The Point of No Return
Stephen Hawking fears it may only be a matter of time before humanity is forced to flee Earth in search of a new home. The famed theoretical physicist has previously said that he thinks humankind's survival will rely on our ability to become a multi-planetary species. Hawking reiterated — and in fact emphasized — the point in a recent interview with WIRED in which he stated that humanity has reached "the point of no return."
Hawking said the necessity of finding a second planetary home for humans stems from both concerns over a growing population and the imminent threat posed by the development of artificial intelligence (AI). He warned that AI will soon become super intelligent — potentially enough so that it could replace humankind.
"The genie is out of the bottle. I fear that AI may replace humans altogether," Hawking told WIRED.
It certainly wasn't the first time Hawking made such a dire warning. In an interview back in March with The Times, he said that an AI apocalypse was impending, and the creation of "some form of world government" would be necessary to control the technology. Hawking has also cautioned about the impact AI would have on middle-class jobs, and even called for an outright ban on the development of AI agents for military use.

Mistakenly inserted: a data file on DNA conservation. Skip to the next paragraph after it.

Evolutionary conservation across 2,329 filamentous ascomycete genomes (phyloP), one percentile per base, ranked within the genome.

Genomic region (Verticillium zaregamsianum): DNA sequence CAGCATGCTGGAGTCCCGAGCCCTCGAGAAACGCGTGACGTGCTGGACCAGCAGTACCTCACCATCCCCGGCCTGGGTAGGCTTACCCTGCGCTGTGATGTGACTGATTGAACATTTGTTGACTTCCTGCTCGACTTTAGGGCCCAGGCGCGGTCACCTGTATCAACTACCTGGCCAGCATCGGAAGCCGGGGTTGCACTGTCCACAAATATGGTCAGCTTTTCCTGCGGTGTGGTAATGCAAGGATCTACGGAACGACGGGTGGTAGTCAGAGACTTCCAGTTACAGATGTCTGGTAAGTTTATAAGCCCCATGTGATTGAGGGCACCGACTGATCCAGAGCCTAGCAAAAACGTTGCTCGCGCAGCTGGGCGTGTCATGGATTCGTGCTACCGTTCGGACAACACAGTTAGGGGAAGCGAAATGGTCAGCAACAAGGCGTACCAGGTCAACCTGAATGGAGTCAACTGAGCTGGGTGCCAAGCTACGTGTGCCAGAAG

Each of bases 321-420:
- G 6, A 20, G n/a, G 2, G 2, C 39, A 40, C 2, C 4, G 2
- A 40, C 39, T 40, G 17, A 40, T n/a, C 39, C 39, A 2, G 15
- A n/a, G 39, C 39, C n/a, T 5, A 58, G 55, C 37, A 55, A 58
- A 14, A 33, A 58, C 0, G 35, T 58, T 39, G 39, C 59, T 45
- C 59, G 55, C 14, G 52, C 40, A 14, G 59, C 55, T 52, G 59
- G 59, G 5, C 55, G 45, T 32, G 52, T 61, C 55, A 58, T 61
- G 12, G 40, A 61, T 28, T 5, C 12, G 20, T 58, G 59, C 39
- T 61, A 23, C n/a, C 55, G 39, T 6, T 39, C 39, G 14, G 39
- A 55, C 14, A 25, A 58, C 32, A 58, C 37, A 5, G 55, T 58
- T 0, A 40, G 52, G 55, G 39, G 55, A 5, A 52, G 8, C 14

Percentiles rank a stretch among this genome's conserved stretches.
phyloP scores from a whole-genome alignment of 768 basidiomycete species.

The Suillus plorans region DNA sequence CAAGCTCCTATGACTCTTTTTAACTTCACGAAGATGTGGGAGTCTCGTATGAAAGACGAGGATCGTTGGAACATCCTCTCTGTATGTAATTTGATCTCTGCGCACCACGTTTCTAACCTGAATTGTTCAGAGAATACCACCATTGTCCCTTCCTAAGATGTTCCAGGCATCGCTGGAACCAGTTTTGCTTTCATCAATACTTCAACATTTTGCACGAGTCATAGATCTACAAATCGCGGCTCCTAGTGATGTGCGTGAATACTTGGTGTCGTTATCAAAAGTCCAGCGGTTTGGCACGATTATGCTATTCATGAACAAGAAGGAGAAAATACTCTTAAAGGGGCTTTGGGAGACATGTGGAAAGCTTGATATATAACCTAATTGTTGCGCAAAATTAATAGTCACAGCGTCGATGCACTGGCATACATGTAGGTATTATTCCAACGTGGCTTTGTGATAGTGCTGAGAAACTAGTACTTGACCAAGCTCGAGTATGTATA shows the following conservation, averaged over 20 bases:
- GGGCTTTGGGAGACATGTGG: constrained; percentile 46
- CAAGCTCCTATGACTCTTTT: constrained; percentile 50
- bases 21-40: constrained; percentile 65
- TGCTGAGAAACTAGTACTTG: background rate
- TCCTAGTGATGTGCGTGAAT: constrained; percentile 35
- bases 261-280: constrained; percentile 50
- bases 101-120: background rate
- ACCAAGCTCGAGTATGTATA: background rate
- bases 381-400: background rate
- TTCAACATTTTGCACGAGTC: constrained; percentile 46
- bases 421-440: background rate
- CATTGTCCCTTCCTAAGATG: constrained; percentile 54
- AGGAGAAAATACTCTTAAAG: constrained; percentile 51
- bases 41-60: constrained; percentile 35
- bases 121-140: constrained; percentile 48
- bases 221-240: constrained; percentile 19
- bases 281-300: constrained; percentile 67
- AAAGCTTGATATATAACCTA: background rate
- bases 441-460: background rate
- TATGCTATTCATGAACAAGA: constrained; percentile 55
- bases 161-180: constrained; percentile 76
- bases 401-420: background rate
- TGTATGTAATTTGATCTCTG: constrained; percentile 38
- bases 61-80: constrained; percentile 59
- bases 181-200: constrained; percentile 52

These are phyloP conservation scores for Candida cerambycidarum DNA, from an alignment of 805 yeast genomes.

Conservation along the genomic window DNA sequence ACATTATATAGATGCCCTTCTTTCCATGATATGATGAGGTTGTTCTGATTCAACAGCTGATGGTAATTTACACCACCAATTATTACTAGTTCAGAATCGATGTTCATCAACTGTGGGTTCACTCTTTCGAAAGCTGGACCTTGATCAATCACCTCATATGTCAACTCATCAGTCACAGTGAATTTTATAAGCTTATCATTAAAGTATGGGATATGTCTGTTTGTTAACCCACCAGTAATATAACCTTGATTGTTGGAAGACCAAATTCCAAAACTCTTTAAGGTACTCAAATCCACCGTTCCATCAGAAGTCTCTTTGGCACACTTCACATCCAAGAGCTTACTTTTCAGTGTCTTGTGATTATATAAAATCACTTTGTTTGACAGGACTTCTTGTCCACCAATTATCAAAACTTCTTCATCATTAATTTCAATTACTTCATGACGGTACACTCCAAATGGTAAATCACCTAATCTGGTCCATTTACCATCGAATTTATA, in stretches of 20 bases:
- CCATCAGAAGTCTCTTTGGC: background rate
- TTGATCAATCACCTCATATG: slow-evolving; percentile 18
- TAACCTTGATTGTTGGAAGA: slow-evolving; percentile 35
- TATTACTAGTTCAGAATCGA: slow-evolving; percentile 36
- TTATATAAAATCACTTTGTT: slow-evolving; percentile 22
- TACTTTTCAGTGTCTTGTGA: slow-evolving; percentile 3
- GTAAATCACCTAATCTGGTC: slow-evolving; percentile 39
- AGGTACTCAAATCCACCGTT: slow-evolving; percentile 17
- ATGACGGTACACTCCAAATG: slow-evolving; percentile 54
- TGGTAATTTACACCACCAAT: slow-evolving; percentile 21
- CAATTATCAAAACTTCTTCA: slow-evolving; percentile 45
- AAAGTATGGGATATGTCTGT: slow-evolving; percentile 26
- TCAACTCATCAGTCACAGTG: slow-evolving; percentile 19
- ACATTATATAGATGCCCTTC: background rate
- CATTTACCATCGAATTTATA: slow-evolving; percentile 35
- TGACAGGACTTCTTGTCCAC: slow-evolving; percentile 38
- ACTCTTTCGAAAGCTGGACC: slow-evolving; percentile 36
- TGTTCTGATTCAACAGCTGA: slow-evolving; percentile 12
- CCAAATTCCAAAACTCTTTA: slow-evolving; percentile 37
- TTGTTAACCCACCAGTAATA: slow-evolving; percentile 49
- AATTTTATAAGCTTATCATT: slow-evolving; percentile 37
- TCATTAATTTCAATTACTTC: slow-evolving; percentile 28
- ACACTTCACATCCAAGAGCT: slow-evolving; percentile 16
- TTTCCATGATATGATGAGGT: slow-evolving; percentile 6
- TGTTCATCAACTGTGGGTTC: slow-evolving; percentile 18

In both cases, it would seem, his warnings have been largely ignored. Still, some would argue that intelligent machines are already taking over jobs, and several countries —including the U.S. and Russia — are pursuing some sort of AI-powered weapon for use by their military.
A New Life Form
In recent years, AI development has become a widely divisive topic: some experts have made similar arguments as Hawking, including SpaceX and Tesla CEO and founder Elon Musk and Microsoft co-founder Bill Gates. Both Musk and Gates see the potential for AI's development to be the cause of humanity's demise. On the other hand, quite a number of experts have posited that such warnings are unnecessary fear-mongering, which may be based on farfetched super-intelligent AI take-over scenarios that they fear could distort public perception of AI.
As far as Hawking is concerned, the fears are valid. "If people design computer viruses, someone will design AI that improves and replicates itself," Hawking said in the interview with WIRED. "This will be a new form of life that outperforms humans."
Hawking, it seems, was referring to the development of AI that's smart enough to think, or even better than, human beings — an event that's been dubbed the technological singularity. In terms of when that will happen (if ever) Hawking didn't exactly offer a time table. We could assume that it would arrive at some point within the 100-year deadline Hawking imposed for humanity's survival on Earth. Others, such as SoftBank CEO Masayoshi Son and Google chief engineer Ray Kurzweil, have put the timeframe for the singularity even sooner than that — within the next 30 years.
We still have miles to go in terms of developing truly intelligent AI, and we don't exactly know yet what the singularity would bring. Would it herald humankind's doom or might it usher in a new era where humans and machines co-exist? In either case, AI's potential to be used for both good and bad demands that we take the necessary precautions.